After Sandy, lower Manhattan limps back to life
NEW YORK (AP) — The hum of massive mobile generators, boilers and pumps emerges blocks from Manhattan’s Financial District and turns into a steady din south of Wall Street — the now-familiar sound of an area laboring to recover from Superstorm Sandy.
Other parts of the city have gotten mayoral visits and media attention after the Oct. 29 storm killed dozens of residents and tore apart homes in coastal neighborhoods. Less obvious were the millions upon million gallons of sea water that wreaked havoc on subterranean electrical panels and other internal infrastructure throughout lower Manhattan, making them unusable even after power was restored to the area.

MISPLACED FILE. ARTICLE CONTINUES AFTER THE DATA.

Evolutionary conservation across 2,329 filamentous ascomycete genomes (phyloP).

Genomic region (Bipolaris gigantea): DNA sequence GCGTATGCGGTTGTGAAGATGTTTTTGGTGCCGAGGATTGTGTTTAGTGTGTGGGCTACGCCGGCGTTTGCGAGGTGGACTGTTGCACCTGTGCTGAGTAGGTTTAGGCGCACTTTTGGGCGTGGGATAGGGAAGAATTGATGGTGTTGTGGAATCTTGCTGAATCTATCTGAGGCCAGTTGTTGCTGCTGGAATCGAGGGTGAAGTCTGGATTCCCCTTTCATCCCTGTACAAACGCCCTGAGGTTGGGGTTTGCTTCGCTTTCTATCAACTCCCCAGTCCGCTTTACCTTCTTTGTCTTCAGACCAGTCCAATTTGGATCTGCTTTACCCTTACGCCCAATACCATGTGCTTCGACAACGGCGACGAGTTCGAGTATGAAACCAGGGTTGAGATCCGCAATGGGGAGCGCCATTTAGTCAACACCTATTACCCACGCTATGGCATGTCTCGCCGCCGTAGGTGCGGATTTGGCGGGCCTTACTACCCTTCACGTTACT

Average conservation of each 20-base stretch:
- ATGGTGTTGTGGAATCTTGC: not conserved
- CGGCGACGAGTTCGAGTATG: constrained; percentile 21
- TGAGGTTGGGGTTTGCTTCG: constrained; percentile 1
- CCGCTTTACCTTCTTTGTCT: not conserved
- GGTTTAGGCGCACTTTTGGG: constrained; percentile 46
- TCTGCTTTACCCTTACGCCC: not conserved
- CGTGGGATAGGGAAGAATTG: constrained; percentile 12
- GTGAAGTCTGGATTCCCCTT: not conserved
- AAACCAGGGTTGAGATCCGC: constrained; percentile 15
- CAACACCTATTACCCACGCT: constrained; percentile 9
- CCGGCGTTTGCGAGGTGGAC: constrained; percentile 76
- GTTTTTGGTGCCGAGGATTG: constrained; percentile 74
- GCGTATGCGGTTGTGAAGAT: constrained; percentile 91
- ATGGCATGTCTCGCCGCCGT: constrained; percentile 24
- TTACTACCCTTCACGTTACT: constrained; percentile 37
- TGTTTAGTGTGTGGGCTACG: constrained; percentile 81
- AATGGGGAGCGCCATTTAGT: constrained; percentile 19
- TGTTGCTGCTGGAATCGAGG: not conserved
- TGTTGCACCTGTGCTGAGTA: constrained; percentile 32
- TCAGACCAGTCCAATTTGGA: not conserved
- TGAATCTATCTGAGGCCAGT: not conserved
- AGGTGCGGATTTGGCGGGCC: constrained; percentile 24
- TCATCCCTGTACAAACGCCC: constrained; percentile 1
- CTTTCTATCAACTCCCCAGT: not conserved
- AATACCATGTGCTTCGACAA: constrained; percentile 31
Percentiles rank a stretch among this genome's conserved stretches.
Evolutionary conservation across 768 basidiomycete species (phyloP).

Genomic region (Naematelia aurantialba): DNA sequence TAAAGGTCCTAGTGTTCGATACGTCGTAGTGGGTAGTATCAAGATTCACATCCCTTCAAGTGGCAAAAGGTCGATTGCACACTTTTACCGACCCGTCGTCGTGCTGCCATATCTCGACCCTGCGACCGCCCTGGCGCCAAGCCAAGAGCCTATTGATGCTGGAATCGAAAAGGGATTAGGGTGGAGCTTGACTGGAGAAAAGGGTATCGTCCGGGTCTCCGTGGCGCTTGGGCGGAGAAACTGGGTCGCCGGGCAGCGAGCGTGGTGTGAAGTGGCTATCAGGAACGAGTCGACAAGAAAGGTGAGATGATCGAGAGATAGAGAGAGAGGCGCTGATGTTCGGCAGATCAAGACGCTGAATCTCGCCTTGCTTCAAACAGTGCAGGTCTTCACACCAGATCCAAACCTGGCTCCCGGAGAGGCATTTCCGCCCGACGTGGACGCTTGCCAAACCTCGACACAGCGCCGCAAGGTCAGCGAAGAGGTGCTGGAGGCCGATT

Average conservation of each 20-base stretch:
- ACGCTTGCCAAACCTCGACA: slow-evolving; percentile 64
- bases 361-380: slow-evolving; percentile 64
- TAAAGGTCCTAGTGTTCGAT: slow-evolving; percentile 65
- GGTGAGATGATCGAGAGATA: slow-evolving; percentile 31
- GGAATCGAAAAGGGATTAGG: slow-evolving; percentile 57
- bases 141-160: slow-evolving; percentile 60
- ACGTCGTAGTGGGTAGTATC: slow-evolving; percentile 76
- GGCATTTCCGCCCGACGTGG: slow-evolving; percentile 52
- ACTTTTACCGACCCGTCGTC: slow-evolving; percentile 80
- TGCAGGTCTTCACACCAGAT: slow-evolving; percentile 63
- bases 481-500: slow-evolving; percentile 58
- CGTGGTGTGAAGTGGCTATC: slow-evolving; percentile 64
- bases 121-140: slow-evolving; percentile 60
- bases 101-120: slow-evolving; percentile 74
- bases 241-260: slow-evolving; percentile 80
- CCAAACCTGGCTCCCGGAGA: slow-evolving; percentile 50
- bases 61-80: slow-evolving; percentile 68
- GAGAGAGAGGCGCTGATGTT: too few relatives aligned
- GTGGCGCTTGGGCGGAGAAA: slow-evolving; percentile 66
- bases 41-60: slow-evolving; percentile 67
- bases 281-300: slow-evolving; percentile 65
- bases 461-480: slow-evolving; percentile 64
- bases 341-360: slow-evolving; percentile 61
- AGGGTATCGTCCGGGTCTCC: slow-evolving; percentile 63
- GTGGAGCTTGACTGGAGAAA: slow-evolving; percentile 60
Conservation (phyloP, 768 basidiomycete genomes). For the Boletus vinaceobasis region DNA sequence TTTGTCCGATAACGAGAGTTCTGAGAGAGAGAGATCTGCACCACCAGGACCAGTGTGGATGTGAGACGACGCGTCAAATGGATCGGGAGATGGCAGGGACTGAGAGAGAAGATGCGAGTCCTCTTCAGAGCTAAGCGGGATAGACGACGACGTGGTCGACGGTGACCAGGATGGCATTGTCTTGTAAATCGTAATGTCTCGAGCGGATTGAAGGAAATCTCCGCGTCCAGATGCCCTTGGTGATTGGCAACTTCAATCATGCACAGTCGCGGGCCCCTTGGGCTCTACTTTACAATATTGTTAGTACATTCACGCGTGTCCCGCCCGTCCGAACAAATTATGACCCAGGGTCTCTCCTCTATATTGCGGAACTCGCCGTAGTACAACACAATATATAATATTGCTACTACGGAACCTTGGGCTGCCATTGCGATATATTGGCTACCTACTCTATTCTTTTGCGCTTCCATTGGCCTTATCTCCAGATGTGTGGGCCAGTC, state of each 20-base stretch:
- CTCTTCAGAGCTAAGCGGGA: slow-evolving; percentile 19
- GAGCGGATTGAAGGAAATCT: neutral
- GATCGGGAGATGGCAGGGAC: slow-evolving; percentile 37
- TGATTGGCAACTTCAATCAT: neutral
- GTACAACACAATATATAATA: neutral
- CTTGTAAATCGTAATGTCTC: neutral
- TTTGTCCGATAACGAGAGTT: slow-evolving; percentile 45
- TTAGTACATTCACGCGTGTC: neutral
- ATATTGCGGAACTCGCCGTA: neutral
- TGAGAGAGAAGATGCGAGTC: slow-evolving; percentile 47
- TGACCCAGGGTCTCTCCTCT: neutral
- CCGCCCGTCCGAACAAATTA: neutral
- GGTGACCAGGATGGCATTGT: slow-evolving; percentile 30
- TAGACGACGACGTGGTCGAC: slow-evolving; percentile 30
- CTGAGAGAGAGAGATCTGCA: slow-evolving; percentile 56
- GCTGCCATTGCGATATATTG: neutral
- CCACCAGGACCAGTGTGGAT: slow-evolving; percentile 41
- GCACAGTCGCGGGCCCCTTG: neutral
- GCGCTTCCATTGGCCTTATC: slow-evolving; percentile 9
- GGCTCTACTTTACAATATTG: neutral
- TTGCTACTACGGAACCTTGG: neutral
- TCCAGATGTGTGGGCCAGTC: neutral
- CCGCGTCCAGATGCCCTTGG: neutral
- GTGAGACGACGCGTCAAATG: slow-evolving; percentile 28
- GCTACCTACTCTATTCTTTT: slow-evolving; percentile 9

“There were waves on Wall Street, and it all ended up here,” Mike Lahm, a building engineer who rode out the storm at 120 Wall Street, said during a recent tour of the skyscraper’s basement.
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